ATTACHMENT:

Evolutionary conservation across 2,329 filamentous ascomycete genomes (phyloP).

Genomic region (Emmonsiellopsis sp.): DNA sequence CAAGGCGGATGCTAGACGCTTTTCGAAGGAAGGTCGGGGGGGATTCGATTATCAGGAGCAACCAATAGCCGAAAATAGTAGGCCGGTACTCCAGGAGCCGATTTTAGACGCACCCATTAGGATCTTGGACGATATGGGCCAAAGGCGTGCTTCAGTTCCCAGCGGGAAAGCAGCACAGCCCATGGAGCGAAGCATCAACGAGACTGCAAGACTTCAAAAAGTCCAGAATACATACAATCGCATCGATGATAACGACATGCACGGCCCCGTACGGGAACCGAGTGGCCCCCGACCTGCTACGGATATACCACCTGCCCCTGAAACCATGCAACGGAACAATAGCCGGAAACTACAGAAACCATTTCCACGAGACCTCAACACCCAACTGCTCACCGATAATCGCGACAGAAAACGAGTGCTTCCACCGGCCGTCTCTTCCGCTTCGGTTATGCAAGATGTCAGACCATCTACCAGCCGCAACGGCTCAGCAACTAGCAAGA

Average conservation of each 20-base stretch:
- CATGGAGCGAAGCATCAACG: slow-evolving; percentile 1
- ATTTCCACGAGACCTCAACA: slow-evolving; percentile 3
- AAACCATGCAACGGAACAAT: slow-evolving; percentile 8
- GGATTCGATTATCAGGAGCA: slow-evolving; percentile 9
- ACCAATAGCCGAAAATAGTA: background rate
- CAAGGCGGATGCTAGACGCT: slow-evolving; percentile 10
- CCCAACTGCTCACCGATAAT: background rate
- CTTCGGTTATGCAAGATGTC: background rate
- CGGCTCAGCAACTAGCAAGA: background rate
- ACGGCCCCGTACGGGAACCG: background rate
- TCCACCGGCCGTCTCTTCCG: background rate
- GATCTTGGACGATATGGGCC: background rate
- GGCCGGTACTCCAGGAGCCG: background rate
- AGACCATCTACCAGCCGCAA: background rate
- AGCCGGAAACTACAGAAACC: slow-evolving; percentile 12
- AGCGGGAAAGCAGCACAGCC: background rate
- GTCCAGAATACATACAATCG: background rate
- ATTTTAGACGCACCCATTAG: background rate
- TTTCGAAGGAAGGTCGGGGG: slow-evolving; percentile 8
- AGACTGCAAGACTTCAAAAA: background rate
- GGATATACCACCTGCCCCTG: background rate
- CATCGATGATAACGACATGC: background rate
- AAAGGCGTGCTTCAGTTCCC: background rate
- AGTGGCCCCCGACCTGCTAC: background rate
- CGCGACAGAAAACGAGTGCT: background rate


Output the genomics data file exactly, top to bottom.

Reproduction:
Evolutionary conservation across 2,329 filamentous ascomycete genomes (phyloP).

Genomic region (Emmonsiellopsis sp.): DNA sequence CAAGGCGGATGCTAGACGCTTTTCGAAGGAAGGTCGGGGGGGATTCGATTATCAGGAGCAACCAATAGCCGAAAATAGTAGGCCGGTACTCCAGGAGCCGATTTTAGACGCACCCATTAGGATCTTGGACGATATGGGCCAAAGGCGTGCTTCAGTTCCCAGCGGGAAAGCAGCACAGCCCATGGAGCGAAGCATCAACGAGACTGCAAGACTTCAAAAAGTCCAGAATACATACAATCGCATCGATGATAACGACATGCACGGCCCCGTACGGGAACCGAGTGGCCCCCGACCTGCTACGGATATACCACCTGCCCCTGAAACCATGCAACGGAACAATAGCCGGAAACTACAGAAACCATTTCCACGAGACCTCAACACCCAACTGCTCACCGATAATCGCGACAGAAAACGAGTGCTTCCACCGGCCGTCTCTTCCGCTTCGGTTATGCAAGATGTCAGACCATCTACCAGCCGCAACGGCTCAGCAACTAGCAAGA

Average conservation of each 20-base stretch:
- CATGGAGCGAAGCATCAACG: slow-evolving; percentile 1
- ATTTCCACGAGACCTCAACA: slow-evolving; percentile 3
- AAACCATGCAACGGAACAAT: slow-evolving; percentile 8
- GGATTCGATTATCAGGAGCA: slow-evolving; percentile 9
- ACCAATAGCCGAAAATAGTA: background rate
- CAAGGCGGATGCTAGACGCT: slow-evolving; percentile 10
- CCCAACTGCTCACCGATAAT: background rate
- CTTCGGTTATGCAAGATGTC: background rate
- CGGCTCAGCAACTAGCAAGA: background rate
- ACGGCCCCGTACGGGAACCG: background rate
- TCCACCGGCCGTCTCTTCCG: background rate
- GATCTTGGACGATATGGGCC: background rate
- GGCCGGTACTCCAGGAGCCG: background rate
- AGACCATCTACCAGCCGCAA: background rate
- AGCCGGAAACTACAGAAACC: slow-evolving; percentile 12
- AGCGGGAAAGCAGCACAGCC: background rate
- GTCCAGAATACATACAATCG: background rate
- ATTTTAGACGCACCCATTAG: background rate
- TTTCGAAGGAAGGTCGGGGG: slow-evolving; percentile 8
- AGACTGCAAGACTTCAAAAA: background rate
- GGATATACCACCTGCCCCTG: background rate
- CATCGATGATAACGACATGC: background rate
- AAAGGCGTGCTTCAGTTCCC: background rate
- AGTGGCCCCCGACCTGCTAC: background rate
- CGCGACAGAAAACGAGTGCT: background rate